Wednesday, 28 August 2013

TO&ST – the Time Out & Soho Theatre Edinburgh Cabaret Award – was launched last year to celebrate excellence in cabaret at the Fringe and recognise a single outstanding show in the cabaret section of the programme. The prize consists of an extended run at Soho Theatre and feature coverage in Time Out London. Last year’s inaugural winner was the sensational Lady Rizo.
The award returned this year, with the 2012 judges – Time Out London cabaret editor Ben Walters, Soho Theatre comedy and cabaret producer Steve Lock and Glasgow-based cabaret producer Frodo McDaniel – joined by Scotsman reviewers Kate Copstick and Claire Smith. Today the shows nominated for the 2013 award are announced.
The shortlist is as follows:
Ben Hart: The Outsider Eye-boggling dexterity and cheeky charisma from the young illusionist.
Briefs: The Second Coming The Brisbane troupe return with a gloriously perverted circus spectacle.
Die Roten Punkte: Kunst Rock (Art Rock) A strangely lovely show from the head-banging comic sibling rockers.
Lynn Ruth Miller: Granny’s Gone Wild Wonderfully entertaining hour from the Fringe's favourite octogenarian.
Twonkey’s Blue Cadabra The latest dispatch from Paul Vickers’s uniquely bizarro world of wonder.
The nominees will take part in a free showcase to be held at Assembly Checkpoint at 10.40pm (not midnight, as previously advertised) on Wednesday August 21, with the winner announced at the end.
The award goes to the lovely Lynn Ruth Miller,Twonkey is a big fan so theres no hard feelings.I love her kidney dialysis machine routine and her moving song about the ageing process. Here is a picture of Lynn watching Twonkey perform at the 300 capacity B.B.C tent cabaret knees-up.
What a year for Twonkey the best yet. A killer year for Twonkey. Don"t take my word for it take the word of the man behind a cabaret show dreamed-up by Eraserhead with Mad Max on Stage design and Frank Booth on vocals. I am talking about the menacing and brilliant Tomas Ford speaking to threeweeks: Are there any other cabaret shows you particularly rate this year? TF: It’s a great programme this year. I really love what Eccentronic, Dusty Limits, East End Cabaret, Lady Rizo, Ali McGregor, Creative Martyrs, Tricity Vogue and Lili La Scala are doing, and that’s just off the top of my head. My solid favourite so far this year, though, has been ‘Twonkey’s Blue Cadabra’ at Espionage; he’s completely out on his own wave-length, committed to his own brand of caba-crazy. You can see how that might appeal to me!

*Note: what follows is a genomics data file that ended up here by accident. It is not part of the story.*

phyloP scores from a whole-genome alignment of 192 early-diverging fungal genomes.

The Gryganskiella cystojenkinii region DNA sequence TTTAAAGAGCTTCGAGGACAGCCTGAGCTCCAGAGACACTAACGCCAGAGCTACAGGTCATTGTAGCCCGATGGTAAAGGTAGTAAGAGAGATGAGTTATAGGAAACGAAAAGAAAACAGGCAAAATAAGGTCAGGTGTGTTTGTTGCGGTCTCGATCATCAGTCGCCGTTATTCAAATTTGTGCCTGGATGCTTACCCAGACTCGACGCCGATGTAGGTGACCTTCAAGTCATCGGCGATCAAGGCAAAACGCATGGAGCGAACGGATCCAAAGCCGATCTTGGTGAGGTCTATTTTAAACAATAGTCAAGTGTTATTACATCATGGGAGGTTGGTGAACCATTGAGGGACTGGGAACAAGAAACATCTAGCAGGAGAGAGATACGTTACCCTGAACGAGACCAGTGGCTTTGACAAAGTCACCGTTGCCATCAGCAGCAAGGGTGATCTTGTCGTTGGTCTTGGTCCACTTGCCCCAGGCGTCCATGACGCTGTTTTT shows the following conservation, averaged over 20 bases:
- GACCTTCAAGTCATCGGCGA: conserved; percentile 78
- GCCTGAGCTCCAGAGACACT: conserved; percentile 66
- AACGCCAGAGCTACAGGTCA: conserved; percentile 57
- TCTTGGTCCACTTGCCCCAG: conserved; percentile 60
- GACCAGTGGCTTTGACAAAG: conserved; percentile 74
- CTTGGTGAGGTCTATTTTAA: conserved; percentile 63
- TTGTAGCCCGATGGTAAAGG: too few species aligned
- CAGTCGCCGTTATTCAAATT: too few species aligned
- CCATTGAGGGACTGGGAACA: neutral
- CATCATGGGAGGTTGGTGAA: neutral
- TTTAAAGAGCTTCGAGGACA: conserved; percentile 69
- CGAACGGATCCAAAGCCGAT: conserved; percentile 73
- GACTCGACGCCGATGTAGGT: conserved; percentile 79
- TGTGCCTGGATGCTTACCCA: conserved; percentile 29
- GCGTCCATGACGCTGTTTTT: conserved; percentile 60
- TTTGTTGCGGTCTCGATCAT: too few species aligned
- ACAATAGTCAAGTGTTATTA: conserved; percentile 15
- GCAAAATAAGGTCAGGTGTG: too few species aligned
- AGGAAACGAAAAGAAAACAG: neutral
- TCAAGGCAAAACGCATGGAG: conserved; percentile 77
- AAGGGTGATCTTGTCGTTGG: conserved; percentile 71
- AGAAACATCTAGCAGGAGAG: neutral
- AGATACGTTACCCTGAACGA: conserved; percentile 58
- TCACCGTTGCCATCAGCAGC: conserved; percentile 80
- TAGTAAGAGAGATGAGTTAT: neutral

Saturday, 17 August 2013

TIME OUT Ratings strong 4/5
Ben Walters
‘Don’t fear me. Indulge me.’ Good advice from Paul Vickers at the top of this latest instalment of his ongoing ‘Twonkey’ saga, an almost indescribable enterprise in which songs and stories, games and puppets, interstellar jockeys and wheels of knickers, Russian dolls and ‘greasy-spoon tomato balloons’ all have their part to play in the communication of a thoughtworld at once weirdly playful and evidently heartfelt, where nonsense, poetry and palpable passion dance a lovely, bewildering dance. Twonkey herself – a sort of fantasy tyrant – is barely evident here; instead, we learn about young Stan Laurel’s sexual yearnings, a flying Parisian tailor and a girl who regrettably booked a skiing holiday while on ecstasy (‘we’ve all been there’). Vickers describes a performer as ‘someone who is being bullied into doing something completely absurd for the pleasure of others’. The bullying can surely come from nowhere but his own impulse to perform; the absurdity is pretty undeniable; the pleasure, though perhaps not to all tastes, is there for the taking.
Fringe veteran Twonkey invites you into his weird world but whats a Blue Cadabra?. Down in the bowels of Espionage something strange is stirring. Not only stirring but shaking, singing and telling tales of such ridiculousness that they make the works of Edward Lear sound like the Six O’Clock News. Twonkey is a Fringe stalwart and this year brings us his Blue Cadabra. Of course you don’t know what a Blue Cadabra is, you will have very little idea what anything is in this strange hour. But loosen your grip on reality and step into Twonkey’s world. You will not forget it in a hurry.
How deep does the rabbit hole go? Several flights of stairs into the belly of Edinburgh – and that’s just the venue. Pay a visit to Twonkeys Blue Cadabra, and you’ll find yourself in the curious world of Paul Vickers’ imagination; a place where fairytales grew up, and went a bit wrong.